Israeli Decision on Omar and Tlaib Inflames Politics in Two Countries


Mr. Friedman, the American ambassador, said Israel’s initial decision to admit the congresswomen was an opportunity to educate them. “Unfortunately, the itinerary of the Tlaib/Omar delegation leaves no room for that opportunity,” he said.

Ms. Omar, who learned of the cancellation from news reports, had been scheduled to arrive on Saturday night. An aide said she planned to meet with an Arab member of the Israeli Parliament and hoped to schedule a meeting with Jewish members as well. The two congresswomen were to tour the West Bank, partly under the auspices of Miftah, an organization headed by a longtime Palestinian lawmaker, Hanan Ashrawi.

“What are they afraid of?” asked Ms. Ashrawi, referring to Israeli authorities. “That they might find out things?”

The congresswomen also planned to visit Hebron, Ramallah and Bethlehem, as well as Israeli-annexed East Jerusalem, including a stop at the Al Aqsa Mosque, a hotly contested holy site. Ms. Tlaib, a Palestinian American, planned to visit relatives in the West Bank and Israel indicated on Thursday that it might still allow her to come for that purpose alone.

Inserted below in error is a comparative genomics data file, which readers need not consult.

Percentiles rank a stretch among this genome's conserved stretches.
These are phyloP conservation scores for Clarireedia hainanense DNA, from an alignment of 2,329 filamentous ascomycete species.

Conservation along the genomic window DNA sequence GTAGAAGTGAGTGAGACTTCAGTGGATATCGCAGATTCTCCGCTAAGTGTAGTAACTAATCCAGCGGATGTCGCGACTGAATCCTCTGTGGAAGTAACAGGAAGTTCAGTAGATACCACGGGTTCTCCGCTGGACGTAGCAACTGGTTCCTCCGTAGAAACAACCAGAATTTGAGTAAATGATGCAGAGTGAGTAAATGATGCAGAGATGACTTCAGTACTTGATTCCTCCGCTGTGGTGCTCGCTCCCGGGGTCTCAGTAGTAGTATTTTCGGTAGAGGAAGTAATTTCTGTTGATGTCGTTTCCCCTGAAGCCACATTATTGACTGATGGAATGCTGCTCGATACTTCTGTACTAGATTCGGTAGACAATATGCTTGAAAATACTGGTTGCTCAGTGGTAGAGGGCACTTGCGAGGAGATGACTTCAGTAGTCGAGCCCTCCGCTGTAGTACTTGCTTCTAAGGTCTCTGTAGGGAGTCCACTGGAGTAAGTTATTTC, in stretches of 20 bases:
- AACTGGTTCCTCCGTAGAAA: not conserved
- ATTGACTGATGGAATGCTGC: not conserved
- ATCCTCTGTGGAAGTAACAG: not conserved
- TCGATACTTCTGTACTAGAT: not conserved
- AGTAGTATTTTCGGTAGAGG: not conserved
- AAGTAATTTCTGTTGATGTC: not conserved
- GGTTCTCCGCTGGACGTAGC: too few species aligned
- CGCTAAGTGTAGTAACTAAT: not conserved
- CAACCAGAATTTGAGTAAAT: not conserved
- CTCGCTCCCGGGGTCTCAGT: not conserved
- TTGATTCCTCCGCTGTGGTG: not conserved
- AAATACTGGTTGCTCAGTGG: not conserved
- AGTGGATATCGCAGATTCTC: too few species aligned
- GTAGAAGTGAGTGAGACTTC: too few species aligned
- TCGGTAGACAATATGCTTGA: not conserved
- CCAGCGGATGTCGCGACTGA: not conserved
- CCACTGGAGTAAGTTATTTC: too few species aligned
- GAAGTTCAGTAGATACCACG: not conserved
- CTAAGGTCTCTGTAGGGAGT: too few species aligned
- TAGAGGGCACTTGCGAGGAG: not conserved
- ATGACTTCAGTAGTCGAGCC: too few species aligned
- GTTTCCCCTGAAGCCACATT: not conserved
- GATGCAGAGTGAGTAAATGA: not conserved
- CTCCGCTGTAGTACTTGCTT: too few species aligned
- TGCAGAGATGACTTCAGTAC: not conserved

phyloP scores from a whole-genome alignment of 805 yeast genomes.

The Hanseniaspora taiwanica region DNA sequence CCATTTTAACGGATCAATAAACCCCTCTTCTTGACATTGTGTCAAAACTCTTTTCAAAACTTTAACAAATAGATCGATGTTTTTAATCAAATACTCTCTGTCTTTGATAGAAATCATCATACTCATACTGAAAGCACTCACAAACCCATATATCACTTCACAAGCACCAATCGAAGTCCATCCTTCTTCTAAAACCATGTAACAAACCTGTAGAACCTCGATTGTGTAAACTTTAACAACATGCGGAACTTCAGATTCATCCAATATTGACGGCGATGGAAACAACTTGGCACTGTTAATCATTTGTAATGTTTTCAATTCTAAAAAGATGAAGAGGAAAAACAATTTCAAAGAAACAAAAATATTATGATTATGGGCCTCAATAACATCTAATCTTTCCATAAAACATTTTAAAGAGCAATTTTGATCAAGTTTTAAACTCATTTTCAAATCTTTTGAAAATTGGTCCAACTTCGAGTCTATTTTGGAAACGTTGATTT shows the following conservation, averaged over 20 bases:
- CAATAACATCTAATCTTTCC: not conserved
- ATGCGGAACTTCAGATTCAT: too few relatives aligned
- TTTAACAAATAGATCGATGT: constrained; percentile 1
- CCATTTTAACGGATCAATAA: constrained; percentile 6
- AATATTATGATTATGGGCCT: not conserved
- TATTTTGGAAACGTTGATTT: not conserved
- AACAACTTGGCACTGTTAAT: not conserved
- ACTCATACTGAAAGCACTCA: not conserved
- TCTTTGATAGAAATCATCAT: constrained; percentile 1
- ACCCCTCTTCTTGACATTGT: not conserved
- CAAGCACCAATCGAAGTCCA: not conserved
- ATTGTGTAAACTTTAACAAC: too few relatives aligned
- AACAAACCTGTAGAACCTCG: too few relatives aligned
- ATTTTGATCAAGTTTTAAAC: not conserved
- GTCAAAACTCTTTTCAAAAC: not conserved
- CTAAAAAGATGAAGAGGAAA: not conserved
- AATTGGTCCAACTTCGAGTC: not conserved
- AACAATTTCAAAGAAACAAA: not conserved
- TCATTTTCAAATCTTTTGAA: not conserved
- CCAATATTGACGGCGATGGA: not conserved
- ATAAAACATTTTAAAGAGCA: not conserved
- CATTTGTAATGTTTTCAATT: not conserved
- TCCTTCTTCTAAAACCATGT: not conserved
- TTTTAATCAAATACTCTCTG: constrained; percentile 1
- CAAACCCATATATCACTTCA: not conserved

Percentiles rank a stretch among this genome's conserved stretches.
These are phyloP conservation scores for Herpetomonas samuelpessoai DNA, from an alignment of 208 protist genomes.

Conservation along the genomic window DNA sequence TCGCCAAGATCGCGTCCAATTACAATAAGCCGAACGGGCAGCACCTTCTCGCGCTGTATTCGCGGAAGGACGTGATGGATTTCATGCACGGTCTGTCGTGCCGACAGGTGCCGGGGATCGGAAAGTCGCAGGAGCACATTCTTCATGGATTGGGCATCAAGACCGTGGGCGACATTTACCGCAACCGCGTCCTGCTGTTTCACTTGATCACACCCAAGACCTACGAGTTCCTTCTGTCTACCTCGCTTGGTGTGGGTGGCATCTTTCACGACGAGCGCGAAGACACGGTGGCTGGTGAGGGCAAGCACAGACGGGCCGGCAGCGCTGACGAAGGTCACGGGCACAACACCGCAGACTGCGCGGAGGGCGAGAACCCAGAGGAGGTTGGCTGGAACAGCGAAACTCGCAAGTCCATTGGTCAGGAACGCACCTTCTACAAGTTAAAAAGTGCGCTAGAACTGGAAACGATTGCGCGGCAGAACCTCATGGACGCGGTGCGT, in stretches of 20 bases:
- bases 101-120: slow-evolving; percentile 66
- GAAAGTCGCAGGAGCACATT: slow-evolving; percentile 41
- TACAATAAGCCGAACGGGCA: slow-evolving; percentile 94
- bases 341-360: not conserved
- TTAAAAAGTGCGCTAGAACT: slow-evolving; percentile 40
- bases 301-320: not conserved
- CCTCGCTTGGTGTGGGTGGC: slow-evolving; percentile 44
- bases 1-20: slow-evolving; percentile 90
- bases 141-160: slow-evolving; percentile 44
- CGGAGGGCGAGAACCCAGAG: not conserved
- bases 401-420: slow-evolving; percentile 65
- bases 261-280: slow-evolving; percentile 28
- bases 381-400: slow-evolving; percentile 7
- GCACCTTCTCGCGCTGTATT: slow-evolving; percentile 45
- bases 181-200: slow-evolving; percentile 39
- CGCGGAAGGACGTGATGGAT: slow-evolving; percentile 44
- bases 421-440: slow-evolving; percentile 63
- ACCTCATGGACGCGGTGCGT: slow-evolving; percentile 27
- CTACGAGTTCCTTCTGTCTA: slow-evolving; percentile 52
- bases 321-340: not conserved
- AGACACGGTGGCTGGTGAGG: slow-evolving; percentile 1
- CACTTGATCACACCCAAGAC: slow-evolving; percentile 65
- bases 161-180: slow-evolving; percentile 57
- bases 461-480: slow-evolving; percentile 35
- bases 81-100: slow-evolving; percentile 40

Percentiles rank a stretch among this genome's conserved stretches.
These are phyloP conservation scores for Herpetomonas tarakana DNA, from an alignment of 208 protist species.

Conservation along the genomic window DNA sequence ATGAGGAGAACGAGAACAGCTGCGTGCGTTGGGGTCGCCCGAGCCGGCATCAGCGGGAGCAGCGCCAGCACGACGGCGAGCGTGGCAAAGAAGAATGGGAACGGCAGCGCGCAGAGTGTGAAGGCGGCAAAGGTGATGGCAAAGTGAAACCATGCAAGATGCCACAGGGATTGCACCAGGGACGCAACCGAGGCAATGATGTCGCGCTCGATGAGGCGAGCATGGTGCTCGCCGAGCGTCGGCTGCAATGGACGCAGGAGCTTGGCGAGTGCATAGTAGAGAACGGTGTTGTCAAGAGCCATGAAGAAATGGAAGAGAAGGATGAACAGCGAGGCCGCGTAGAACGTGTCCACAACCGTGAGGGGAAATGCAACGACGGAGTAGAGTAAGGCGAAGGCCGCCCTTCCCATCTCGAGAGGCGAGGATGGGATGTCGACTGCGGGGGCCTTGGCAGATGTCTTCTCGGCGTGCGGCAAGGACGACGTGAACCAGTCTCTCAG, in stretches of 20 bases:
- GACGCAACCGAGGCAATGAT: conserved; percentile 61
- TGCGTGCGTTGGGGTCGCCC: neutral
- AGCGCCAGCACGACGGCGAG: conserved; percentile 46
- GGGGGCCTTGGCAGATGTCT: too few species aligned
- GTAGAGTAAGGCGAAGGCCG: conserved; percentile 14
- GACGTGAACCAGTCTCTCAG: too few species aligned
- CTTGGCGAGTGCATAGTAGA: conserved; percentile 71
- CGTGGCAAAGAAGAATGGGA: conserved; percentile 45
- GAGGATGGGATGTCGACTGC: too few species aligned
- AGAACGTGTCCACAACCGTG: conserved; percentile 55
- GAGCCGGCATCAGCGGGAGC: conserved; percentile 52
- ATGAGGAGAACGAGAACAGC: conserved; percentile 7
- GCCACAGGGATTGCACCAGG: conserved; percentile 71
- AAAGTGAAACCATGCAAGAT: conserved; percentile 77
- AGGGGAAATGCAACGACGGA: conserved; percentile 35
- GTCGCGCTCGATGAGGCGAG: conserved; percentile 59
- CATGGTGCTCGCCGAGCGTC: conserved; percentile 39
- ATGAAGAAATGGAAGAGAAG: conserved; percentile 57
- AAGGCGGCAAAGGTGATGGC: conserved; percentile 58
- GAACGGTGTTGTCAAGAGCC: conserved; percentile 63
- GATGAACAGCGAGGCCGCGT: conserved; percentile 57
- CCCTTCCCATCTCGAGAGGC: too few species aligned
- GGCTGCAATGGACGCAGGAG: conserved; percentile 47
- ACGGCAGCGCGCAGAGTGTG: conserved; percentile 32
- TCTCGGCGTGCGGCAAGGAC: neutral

Ms. Tlaib, who wore a traditional Palestinian gown, a thobe, at her swearing in, speaks often of her grandmother living in the West Bank. In a private email to fellow freshman Democrats early Thursday morning, Ms. Tlaib appealed to them to advocate for her to be allowed to visit her grandmother.

“She was expecting to see me in a few days,” Ms. Tlaib wrote, adding, “This decision to not allow me entry sets a dangerous precedent.”

The situation put Democrats in an awkward position of defending Ms. Omar after previously denouncing some of her statements about Israel and its supporters. Ms. Omar apologized in February after she said support for Israel was “all about the Benjamins, baby” — a reference to $100 bills.



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